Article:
A week into rehearsal, things have been fluid. The cast came in with great energy the first Tuesday and develop stronger bonds and further relate with each other everyday. The production team has sustained patience and astounding creativity as all who take part in this experience grow greater awareness of the needs of our particular expression of a Midsummer Night’s Dream.
We are engaged in the rhythmic music and movements that reflect our culture today and the cultures of our ancestors. Listening and speaking a discourse of sounds from instruments and our voices, of fluent gestures and positioning from our bodies, of expressions from the center to the periphery of our instinctive emotions.
A play wants more than just present itself to the eyes of its viewer. This play sets before it a history, a culture, a community, one Harlem.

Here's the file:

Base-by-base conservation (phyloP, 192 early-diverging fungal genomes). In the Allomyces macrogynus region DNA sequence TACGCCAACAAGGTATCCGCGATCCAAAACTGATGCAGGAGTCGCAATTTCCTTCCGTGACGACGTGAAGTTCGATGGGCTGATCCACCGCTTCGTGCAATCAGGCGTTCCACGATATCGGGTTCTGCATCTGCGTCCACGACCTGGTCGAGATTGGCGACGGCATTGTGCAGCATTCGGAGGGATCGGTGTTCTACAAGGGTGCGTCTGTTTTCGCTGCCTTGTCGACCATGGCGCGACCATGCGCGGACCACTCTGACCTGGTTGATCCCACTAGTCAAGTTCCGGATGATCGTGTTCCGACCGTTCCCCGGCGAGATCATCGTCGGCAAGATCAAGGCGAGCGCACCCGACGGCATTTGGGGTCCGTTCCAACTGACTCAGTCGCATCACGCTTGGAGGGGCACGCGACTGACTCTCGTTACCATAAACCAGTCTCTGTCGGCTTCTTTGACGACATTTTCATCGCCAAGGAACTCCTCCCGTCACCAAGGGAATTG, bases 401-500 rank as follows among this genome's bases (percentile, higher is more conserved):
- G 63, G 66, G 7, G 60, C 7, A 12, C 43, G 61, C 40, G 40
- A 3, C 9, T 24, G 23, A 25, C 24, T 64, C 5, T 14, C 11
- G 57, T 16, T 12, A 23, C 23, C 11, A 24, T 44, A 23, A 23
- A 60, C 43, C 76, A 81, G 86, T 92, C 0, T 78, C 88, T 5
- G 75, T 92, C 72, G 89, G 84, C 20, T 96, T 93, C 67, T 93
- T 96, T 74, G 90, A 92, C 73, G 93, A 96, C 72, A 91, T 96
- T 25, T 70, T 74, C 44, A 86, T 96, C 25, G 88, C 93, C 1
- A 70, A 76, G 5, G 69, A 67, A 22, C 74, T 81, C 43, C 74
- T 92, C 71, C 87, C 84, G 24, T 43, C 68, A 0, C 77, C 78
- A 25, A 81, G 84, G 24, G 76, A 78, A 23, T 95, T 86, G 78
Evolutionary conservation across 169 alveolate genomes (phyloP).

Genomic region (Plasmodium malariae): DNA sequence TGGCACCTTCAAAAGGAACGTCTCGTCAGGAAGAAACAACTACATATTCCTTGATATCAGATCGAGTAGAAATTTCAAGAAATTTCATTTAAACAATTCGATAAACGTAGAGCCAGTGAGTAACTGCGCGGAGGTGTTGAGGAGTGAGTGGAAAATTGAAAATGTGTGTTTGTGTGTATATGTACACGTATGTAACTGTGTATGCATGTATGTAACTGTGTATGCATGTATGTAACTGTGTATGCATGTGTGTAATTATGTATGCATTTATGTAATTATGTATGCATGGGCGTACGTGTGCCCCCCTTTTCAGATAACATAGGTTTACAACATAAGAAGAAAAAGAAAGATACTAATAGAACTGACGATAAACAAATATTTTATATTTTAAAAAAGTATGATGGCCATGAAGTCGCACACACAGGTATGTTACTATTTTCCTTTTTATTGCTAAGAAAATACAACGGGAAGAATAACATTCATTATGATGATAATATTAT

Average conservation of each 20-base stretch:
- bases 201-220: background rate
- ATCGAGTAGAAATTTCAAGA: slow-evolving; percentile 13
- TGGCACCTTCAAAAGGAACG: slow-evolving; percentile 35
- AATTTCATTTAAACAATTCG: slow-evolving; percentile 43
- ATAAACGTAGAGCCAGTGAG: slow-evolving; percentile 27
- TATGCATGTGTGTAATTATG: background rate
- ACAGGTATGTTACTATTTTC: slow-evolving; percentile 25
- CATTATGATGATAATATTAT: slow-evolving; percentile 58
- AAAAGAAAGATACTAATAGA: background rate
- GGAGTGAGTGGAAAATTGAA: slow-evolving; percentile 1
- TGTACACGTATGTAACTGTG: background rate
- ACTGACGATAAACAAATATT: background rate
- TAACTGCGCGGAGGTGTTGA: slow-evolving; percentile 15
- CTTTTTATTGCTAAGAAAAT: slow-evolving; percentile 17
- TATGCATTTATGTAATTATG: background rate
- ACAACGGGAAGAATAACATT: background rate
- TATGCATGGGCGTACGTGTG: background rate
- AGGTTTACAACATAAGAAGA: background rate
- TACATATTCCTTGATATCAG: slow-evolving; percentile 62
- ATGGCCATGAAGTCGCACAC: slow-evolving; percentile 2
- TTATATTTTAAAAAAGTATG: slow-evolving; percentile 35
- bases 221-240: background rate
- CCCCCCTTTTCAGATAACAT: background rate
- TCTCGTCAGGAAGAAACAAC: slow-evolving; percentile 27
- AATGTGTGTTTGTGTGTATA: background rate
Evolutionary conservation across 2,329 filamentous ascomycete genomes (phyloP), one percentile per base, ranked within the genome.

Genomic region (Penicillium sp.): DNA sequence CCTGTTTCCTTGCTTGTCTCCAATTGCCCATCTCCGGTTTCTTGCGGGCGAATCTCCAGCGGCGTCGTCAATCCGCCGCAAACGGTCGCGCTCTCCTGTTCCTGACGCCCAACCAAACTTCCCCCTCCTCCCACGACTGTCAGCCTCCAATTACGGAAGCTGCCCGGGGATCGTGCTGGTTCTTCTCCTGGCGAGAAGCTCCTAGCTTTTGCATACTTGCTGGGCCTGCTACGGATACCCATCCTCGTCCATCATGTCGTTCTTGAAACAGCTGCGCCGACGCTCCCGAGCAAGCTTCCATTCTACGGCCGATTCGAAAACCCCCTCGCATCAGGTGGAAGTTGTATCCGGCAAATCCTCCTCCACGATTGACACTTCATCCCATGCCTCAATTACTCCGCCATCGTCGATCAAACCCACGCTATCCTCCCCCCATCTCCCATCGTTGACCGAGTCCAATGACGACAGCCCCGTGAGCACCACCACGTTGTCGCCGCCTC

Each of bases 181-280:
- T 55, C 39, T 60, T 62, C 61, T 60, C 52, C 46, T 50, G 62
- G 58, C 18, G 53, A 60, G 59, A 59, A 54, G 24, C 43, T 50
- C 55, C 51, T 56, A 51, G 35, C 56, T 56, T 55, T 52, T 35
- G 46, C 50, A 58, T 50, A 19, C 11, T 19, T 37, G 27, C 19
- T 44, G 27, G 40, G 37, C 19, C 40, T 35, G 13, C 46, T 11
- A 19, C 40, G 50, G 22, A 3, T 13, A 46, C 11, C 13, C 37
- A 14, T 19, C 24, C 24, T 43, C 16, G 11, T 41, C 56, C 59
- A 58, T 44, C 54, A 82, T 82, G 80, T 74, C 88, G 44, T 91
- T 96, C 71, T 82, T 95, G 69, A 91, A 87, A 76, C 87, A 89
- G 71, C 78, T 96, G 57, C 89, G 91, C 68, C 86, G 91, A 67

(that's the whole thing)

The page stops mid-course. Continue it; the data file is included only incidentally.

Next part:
With each day, the director and actors own more of Shakespeare’s play. The retelling of any story bores a new one in itself: the story retold presented fresh with the expression and experiences of its narrators. Many of the motifs represented in a Midsummer Night’s Dream parallel with the social conditions we cope with today: the individual pursuit of physical wealth, parents’ intrusion in their young’s love affairs, brotherhood and loyalty toward our comrades. Shakespeare’s timeless themes are easily retranslated into contemporary social issues because they are consistent plights of Human life.
Let him roar! Nick Bottom imploring Peter Quince with finesse.
Peter Quince inspires the mechanicals.
Nick Bottom victoriously dances for his character assignment in the mechanical’s play.
Titiana protects her African boy from Oberon.
Lysandra dotes on Hermia.
We are opening tomorrow night.